By Scott Kriner, Green Metal Consulting
The Federal government has a history of providing incentives to boost technologies or products. An example is the tax incentives for purchasing electric cars. The federal government has provided incentives to home owners and commercial building owners since President George W. Bush signed the Energy Policy Act of 2005, which changed U.S. energy policy by providing tax incentives and loan guarantees for energy production of various types and energy efficiency. That legislation paved the way for home owners to receive tax credits for installing cool metal roofing. Over time, Congress extended the incentives but in other years the incentives got caught up in fiscal issues.
As part of the extension of incentives for energy efficiency on buildings, tax incentives were also added to the mix for installation of photovoltaic systems.
Currently the tax credits for solar energy systems are available at 30% through December 31, 2019. The credit then decreases to 26% for tax year 2020; drops to 22% for tax year for 2021; then expires December 31 of that year.
The use of tax incentives is acting like a carrot to persuade buyers to invest in what might otherwise just remain an interesting technology.
The stick in the analogy is when the Federal Government punishes certain industries or clamps down on the environmental impact of a product for the good of the country. Or so they say. An example was when Congress passed legislation to increase the energy efficiency of incandescent light bulbs. On the surface it seemed like a valid suggestion. But as we all know, the CFL light bulbs met the requirements for energy, but they also introduced another item that contains mercury, creating a new environmental concern. Thankfully the lighting industry was also working hard to get the LED lights into the hands of home owners and building owners but at a higher price. Is it wise to tell the population what type of light bulbs they must use? Could the legislature have more important issues to debate?
In some areas, tax incentives did not work as well as in other areas. An example is the state of Iowa where over 10 years of federal and state renewable energy tax credits related to non- wind endeavors will no longer be available for large and mid-size generating capacity. A state incentive remains in place for small rooftop projects. Now that the state legislation chose not to renew the tax credit of 1.5 cents per kilowatt hour for large non-wind renewable energy, both sides of the issue are speaking out. According to the U.S. Energy Information, solar has not made much of a dent in Iowa’s electricity portfolio despite federal and state incentives. Wind power represents one-third of the state’s electricity. Coal remains the state’s largest source of electric power.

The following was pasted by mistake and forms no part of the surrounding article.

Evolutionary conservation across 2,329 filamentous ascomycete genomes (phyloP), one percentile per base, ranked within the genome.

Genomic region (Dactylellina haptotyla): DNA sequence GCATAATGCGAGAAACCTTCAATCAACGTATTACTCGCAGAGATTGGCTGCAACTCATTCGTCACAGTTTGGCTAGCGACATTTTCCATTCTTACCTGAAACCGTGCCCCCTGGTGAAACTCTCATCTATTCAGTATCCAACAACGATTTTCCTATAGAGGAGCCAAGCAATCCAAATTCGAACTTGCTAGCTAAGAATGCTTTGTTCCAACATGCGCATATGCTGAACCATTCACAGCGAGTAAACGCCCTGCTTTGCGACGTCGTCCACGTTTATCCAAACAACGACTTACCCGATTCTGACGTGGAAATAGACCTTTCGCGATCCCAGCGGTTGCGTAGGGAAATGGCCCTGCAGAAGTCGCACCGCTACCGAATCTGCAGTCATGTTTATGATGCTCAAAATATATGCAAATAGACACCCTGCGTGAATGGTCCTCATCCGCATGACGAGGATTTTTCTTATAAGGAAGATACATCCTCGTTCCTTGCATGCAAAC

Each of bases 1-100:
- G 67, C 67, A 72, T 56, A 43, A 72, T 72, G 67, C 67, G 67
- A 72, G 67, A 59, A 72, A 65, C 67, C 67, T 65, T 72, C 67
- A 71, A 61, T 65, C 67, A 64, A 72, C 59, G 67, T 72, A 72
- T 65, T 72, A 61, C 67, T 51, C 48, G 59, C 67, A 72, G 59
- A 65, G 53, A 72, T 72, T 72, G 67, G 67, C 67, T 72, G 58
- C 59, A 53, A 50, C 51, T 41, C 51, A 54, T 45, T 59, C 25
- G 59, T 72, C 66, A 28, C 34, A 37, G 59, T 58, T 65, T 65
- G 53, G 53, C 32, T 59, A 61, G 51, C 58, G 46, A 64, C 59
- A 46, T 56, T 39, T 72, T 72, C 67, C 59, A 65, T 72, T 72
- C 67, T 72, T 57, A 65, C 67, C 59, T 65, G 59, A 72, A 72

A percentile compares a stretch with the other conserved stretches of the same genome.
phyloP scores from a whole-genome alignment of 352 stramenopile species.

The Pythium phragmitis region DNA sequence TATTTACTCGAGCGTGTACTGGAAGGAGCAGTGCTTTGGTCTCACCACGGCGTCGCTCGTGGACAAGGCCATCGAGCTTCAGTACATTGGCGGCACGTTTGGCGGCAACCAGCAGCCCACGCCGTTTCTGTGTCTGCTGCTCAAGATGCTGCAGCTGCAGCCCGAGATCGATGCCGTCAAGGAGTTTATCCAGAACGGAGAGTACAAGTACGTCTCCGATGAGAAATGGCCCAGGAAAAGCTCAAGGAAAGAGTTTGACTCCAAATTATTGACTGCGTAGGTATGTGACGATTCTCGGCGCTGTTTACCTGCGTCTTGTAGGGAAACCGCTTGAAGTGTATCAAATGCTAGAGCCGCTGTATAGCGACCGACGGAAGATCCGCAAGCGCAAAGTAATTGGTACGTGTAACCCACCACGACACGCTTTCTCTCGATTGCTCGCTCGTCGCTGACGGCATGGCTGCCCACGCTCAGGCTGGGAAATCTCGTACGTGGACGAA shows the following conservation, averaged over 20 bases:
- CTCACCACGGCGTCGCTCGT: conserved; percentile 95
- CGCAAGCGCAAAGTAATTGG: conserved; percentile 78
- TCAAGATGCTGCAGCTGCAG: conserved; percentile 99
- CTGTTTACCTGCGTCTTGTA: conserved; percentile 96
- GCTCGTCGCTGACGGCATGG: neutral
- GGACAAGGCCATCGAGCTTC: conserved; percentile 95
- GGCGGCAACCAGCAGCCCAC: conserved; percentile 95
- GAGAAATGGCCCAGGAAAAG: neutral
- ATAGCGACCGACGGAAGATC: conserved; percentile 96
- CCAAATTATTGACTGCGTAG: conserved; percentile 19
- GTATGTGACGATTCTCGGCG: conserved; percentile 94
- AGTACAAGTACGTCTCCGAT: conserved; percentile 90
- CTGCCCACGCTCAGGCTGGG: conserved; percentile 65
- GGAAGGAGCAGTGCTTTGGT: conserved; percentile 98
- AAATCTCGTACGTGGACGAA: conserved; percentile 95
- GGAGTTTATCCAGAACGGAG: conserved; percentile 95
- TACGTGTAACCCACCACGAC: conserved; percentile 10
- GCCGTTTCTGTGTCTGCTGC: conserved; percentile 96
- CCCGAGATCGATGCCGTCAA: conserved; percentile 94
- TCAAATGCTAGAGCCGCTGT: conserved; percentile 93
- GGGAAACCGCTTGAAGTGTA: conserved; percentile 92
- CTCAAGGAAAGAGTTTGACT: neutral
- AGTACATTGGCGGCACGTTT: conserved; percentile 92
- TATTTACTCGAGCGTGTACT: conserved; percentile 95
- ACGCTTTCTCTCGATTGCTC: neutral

Some Iowa legislators spoke out by stating their action was more about preserving the state budget than the pros and cons of the energy incentives. Timothy Benson, a policy analyst with the Heartland Institute, notes that “the solar power being pushed by these tax credits is three times as expensive as conventional power, meaning Iowa ratepayers are facing higher electricity prices by them”.
Benson goes on to say “politicians should not be picking winners and losers…”
The August issue of Environment and Climate News states comments heard in Iowa stating “Iowa legislators should stop using subsidies and tax credits to direct peoples’ behavior.
These types of deliberations in state and federal chambers of legislators go on with most all suggestions to keep incentives in place, at least to prop up a given industry that can’t succeed on its own. Whether government should use the “carrot” or the “stick” will be debated for years.